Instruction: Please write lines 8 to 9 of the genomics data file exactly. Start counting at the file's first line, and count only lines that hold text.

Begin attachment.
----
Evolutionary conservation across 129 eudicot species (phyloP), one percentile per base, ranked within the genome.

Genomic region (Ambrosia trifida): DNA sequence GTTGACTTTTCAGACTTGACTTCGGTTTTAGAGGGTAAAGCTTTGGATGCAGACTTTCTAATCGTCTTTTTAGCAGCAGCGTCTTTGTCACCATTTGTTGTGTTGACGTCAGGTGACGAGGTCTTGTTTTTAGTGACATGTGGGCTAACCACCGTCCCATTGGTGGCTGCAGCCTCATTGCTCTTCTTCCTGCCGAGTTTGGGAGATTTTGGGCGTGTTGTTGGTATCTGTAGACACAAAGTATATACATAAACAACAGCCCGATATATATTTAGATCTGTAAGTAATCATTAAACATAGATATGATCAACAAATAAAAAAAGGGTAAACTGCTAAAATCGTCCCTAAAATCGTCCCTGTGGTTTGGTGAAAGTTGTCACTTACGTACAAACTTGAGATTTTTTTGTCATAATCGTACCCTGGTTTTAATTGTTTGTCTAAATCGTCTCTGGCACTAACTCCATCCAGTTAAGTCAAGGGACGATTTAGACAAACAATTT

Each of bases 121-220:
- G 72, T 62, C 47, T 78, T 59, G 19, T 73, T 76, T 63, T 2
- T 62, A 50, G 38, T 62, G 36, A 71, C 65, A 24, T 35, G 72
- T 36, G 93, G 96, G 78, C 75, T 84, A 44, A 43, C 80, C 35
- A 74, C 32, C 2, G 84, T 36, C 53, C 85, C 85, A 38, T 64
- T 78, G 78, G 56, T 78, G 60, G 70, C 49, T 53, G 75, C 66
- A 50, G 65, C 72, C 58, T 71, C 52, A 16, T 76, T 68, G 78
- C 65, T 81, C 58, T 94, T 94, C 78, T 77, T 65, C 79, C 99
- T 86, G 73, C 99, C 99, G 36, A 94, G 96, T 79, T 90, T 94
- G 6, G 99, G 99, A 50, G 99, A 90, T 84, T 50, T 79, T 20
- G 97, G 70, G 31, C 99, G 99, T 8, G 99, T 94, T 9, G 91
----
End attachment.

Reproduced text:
- T 78, G 78, G 56, T 78, G 60, G 70, C 49, T 53, G 75, C 66
- A 50, G 65, C 72, C 58, T 71, C 52, A 16, T 76, T 68, G 78